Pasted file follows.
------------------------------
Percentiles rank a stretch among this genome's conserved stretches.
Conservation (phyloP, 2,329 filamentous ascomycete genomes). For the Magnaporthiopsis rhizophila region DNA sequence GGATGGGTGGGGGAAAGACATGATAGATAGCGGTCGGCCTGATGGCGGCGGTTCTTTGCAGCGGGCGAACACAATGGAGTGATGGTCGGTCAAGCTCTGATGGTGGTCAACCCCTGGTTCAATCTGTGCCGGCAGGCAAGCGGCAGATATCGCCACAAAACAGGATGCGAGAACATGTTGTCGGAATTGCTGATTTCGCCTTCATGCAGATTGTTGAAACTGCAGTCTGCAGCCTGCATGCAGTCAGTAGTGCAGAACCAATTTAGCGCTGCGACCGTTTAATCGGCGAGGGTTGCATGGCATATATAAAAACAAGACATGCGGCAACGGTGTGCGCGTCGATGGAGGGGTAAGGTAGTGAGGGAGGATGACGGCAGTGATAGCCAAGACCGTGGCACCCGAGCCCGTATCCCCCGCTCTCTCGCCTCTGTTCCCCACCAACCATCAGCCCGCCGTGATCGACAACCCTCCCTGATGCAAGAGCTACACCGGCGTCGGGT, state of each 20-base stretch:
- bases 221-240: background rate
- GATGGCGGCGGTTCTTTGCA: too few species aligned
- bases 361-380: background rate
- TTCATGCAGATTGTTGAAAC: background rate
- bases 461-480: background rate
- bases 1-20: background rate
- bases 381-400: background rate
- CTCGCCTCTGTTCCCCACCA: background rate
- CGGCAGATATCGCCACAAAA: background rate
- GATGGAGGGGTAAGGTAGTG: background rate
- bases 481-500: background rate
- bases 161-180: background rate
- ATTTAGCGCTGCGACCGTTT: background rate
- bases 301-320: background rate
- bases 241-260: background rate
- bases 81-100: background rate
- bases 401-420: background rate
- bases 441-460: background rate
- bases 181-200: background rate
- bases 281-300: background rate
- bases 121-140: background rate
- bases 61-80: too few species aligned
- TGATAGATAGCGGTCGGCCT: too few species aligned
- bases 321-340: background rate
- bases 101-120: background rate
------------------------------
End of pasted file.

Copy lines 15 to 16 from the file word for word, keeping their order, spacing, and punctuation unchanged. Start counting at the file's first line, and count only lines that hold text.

- ATTTAGCGCTGCGACCGTTT: background rate
- bases 301-320: background rate